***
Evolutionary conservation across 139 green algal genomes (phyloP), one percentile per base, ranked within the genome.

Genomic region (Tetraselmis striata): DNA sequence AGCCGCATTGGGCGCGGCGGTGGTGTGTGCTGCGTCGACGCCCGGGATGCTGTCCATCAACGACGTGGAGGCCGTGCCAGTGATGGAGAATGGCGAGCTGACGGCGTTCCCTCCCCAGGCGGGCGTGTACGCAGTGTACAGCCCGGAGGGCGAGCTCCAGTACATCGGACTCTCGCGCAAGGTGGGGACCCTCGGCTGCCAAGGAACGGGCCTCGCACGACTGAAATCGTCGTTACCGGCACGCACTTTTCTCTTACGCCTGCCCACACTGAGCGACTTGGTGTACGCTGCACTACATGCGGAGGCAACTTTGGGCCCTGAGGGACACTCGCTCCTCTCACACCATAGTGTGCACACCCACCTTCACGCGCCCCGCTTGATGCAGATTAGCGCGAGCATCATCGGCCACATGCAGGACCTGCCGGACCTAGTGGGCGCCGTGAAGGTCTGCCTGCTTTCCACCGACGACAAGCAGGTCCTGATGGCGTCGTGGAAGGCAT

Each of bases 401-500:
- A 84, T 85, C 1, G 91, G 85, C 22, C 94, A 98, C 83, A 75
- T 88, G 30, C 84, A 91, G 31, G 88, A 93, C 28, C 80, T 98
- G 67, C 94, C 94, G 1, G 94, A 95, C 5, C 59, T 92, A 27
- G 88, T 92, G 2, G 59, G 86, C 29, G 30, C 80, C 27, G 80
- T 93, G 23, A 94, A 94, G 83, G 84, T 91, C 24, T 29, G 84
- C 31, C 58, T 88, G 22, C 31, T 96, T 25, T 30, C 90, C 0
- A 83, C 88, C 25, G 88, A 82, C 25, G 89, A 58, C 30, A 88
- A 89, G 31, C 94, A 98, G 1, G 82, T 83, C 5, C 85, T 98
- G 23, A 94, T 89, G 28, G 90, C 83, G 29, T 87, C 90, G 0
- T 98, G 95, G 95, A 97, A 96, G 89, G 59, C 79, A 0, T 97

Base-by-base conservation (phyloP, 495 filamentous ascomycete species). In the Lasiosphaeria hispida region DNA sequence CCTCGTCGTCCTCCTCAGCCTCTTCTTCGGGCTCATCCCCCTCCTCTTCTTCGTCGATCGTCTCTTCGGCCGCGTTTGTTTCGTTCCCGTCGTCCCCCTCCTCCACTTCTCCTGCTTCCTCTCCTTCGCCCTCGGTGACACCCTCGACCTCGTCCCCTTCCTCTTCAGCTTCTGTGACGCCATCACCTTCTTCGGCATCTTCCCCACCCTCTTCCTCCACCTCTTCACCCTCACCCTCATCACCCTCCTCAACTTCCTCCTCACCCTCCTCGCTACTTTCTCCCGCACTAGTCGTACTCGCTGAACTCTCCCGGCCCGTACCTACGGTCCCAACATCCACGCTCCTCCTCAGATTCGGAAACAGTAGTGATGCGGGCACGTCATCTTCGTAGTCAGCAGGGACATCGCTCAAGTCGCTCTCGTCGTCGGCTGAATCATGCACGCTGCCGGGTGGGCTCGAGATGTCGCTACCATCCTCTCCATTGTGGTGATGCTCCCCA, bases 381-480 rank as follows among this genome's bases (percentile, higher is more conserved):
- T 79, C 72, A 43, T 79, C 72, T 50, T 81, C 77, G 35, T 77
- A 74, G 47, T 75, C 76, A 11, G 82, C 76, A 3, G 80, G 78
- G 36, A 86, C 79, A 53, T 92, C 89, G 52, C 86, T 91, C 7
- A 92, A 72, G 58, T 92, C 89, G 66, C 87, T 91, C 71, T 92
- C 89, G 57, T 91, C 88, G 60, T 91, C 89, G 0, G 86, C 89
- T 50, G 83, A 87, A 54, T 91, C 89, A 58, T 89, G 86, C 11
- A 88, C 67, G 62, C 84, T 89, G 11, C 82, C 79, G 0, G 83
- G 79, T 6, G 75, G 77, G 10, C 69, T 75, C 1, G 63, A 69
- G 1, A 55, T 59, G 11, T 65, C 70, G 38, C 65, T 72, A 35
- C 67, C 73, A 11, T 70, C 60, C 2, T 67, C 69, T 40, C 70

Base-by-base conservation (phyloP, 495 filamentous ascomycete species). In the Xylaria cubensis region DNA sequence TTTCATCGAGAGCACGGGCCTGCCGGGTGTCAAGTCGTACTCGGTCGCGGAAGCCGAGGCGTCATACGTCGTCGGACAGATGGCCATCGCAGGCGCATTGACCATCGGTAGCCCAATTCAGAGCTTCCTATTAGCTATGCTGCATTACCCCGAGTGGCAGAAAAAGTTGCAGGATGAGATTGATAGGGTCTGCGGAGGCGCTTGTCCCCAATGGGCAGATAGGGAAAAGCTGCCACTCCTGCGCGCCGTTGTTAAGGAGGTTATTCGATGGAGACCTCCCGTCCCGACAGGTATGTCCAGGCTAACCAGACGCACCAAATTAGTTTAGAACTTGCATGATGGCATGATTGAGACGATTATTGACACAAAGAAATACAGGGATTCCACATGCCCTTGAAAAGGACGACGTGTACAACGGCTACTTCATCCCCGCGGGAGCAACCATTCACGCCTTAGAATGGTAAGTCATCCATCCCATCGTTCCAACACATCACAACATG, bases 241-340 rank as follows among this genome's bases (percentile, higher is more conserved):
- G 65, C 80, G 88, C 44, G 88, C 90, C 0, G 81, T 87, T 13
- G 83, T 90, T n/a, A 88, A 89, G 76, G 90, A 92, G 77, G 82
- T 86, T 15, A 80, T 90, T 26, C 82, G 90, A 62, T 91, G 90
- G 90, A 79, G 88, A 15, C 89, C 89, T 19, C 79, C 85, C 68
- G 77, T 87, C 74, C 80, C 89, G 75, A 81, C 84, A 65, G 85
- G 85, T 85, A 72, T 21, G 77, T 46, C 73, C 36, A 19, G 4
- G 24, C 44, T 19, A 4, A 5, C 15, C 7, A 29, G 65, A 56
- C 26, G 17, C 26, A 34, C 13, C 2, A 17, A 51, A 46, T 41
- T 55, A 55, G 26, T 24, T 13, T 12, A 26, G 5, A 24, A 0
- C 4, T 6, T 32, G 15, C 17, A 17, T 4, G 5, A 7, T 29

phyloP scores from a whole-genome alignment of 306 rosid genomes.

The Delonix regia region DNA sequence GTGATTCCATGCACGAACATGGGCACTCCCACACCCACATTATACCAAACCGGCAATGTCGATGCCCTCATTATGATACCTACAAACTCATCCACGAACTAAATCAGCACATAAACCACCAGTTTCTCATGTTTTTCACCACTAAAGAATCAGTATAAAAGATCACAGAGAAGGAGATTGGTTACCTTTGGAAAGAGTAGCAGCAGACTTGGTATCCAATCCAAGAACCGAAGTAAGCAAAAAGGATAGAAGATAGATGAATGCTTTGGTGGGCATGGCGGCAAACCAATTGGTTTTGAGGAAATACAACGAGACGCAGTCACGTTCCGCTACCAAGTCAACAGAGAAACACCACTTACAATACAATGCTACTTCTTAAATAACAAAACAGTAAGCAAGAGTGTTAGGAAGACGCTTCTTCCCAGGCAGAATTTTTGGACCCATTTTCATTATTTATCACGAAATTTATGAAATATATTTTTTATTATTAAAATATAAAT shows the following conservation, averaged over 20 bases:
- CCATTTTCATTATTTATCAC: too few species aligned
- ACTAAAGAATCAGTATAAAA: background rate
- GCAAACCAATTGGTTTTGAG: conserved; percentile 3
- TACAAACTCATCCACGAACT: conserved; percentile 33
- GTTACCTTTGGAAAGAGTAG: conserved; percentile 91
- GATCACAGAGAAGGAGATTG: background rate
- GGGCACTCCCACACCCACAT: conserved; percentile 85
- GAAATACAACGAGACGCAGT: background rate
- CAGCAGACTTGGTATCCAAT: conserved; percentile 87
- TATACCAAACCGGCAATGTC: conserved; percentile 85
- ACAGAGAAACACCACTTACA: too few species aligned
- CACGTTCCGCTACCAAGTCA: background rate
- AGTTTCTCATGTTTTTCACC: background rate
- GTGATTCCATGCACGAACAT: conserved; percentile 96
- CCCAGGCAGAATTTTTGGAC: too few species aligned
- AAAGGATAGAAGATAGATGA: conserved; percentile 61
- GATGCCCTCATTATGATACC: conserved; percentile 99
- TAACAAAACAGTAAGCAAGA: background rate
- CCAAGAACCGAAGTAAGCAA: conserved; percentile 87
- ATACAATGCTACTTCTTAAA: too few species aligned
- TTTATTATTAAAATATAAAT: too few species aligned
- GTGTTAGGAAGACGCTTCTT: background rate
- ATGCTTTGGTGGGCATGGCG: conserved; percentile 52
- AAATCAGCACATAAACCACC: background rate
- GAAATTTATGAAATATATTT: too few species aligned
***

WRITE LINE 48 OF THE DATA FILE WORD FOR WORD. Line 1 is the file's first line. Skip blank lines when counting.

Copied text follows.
- ACAGAGAAACACCACTTACA: too few species aligned